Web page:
More than the usual amount of economic statistics were released this morning. As a whole, today’s economic news shows that while we are still fighting back from the worst economic crisis since the Great Depression, we are making progress. We lost more than 8 million jobs and GDP contracted by almost 5 percent as a result of the Great Recession. We have more work to do, but incorporating today’s preliminary benchmark revision to the employment figures released by the Bureau of Labor Statistics with their earlier data indicates that the economy has added nearly 5.1 million private sector jobs, on net, over the past 30 months. BLS announced that total employment likely grew by 386,000 more jobs than previously announced during the 12 months from March 2011 to March 2012, and by 453,000 more private sector jobs in that same time period. In the past decade, the absolute difference between the preliminary and final benchmark revision has averaged 37,000 jobs.

We also saw revised data released today showing that real GDP grew in the second quarter of 2012 by 1.3 percent at an annual rate. Real GDP growth in the second quarter was revised down due, in part, to a downward revision to agriculture inventories as a result of the devastating drought our nation faced this summer. The Obama Administration continues to take all available steps to mitigate the impacts of the drought, and has called on Congress to pass a farm bill that would spur growth and provide rural Americans with the certainty they deserve. We also learned today that the advance report of durable goods orders declined in August, largely as a result of a decline in orders for transportation equipment. Excluding the volatile transportation category, durable goods orders fell by 1.6 percent.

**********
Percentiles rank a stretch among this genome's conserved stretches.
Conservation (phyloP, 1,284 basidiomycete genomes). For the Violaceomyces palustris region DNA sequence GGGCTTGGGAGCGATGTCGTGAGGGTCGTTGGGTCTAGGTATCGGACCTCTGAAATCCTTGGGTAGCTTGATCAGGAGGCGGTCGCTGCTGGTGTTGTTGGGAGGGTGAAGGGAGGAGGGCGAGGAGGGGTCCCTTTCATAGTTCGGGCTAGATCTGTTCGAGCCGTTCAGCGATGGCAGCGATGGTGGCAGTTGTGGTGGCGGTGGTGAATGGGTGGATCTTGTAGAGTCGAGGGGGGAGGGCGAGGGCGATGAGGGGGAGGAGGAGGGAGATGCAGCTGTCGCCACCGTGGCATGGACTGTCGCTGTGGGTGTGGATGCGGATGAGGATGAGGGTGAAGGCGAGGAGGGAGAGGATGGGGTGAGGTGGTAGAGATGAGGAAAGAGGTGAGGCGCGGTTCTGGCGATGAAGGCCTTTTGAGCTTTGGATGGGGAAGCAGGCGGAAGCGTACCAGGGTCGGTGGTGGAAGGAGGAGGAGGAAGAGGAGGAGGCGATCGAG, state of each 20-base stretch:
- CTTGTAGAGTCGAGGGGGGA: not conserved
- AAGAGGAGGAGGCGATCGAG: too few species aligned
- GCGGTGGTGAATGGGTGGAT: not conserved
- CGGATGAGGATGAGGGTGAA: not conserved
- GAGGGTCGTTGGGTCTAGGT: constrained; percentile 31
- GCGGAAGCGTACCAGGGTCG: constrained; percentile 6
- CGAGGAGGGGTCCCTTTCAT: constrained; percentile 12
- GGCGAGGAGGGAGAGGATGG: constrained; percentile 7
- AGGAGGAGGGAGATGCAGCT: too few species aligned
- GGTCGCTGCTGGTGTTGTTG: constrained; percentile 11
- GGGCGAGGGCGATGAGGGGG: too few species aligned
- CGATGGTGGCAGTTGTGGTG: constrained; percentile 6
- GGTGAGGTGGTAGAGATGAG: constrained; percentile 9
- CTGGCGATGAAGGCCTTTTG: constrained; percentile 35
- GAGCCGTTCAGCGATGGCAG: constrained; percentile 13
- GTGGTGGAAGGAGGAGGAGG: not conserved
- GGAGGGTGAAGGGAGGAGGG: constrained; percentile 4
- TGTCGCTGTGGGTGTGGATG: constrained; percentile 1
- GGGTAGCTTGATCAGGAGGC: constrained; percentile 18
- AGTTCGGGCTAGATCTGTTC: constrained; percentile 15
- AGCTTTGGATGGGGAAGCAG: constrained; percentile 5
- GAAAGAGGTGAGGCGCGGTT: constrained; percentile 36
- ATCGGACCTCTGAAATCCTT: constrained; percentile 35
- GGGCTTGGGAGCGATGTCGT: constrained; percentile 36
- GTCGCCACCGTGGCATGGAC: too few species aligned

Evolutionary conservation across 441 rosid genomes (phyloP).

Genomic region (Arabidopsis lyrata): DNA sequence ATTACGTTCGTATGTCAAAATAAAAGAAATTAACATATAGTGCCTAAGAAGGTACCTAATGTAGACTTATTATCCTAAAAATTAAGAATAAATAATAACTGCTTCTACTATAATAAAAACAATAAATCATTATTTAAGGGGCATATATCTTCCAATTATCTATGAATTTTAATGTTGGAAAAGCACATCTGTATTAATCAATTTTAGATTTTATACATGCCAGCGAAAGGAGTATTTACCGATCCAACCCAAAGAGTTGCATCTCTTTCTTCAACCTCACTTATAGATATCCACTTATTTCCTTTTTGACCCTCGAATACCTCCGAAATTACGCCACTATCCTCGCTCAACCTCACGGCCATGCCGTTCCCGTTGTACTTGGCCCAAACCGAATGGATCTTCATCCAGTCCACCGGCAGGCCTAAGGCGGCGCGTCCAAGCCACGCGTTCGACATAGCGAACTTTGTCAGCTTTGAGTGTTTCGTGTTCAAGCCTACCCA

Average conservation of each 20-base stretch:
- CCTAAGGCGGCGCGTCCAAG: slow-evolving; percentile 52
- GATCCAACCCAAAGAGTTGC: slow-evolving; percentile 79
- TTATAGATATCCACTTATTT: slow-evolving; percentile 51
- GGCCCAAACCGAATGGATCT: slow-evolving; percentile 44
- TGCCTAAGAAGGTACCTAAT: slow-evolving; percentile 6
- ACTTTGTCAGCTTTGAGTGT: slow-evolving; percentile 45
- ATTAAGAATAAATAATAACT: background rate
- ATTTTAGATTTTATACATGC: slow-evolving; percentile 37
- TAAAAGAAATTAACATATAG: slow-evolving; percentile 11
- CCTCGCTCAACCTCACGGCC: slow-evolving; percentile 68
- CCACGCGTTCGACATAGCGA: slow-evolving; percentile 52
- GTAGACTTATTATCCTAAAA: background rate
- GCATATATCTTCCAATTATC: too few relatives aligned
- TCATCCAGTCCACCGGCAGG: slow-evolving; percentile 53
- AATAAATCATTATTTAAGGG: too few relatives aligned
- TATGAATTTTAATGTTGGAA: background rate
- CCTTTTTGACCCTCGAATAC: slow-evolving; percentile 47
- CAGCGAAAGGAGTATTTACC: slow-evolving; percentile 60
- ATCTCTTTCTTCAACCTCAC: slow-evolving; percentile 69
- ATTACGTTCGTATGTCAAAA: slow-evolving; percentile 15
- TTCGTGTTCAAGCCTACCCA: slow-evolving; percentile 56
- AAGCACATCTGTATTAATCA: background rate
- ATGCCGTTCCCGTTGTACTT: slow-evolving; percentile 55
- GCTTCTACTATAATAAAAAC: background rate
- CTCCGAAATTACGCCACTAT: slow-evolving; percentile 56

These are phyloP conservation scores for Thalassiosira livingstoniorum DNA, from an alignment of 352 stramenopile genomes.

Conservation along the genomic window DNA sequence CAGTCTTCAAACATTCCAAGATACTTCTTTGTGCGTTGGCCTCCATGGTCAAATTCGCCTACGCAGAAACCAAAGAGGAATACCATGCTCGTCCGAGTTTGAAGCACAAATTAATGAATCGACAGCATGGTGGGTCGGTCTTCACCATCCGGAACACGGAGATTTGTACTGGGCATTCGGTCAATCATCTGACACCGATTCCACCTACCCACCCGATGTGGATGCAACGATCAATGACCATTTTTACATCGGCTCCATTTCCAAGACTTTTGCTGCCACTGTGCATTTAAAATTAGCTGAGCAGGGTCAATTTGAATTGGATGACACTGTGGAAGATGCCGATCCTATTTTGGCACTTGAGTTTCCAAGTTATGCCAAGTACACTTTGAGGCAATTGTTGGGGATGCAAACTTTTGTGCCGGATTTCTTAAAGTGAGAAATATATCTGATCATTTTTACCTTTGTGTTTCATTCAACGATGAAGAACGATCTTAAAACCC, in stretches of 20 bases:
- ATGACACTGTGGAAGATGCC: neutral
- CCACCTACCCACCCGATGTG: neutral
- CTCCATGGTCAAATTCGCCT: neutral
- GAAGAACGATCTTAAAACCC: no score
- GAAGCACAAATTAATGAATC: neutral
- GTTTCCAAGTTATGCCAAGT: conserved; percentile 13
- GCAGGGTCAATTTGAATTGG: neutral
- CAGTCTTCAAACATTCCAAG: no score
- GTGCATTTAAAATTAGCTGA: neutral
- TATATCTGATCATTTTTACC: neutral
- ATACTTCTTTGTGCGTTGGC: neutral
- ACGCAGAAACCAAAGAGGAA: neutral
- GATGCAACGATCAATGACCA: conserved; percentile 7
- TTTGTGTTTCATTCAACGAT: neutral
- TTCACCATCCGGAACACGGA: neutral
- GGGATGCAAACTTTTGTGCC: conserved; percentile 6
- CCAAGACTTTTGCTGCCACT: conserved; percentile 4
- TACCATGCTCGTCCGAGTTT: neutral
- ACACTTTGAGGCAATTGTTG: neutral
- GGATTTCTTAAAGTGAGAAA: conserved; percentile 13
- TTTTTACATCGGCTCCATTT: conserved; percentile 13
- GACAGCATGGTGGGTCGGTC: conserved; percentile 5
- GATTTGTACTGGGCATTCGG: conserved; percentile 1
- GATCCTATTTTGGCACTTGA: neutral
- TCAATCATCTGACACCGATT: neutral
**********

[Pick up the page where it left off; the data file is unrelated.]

Today’s news shows that we must do more to strengthen our economy and promote job creation. Over a year ago, President Obama proposed the American Jobs Act – a plan that independent economists have said would create up to 2 million jobs. The President will continue to push policies that will continue this progress we have made, including incentives to strengthen the American manufacturing industry, investments in our nation’s infrastructure, and the extension of the tax cuts for 98 percent of Americans and 97 percent of small businesses.

While we are still rebuilding our economy and working to recover from the worst crisis since the Great Depression, we are making progress and the last thing we should do is return to the economic policies that failed us in the past. The revisions announced in today’s reports are a reminder that economic data are subject to large revisions. As a whole the pattern of revisions suggest that the recession that began at the end of 2007 was deeper than initially reported, and the jobs recovery over the last 2.5 years has been a bit stronger than initially reported, although much work remains to be done to return to full employment.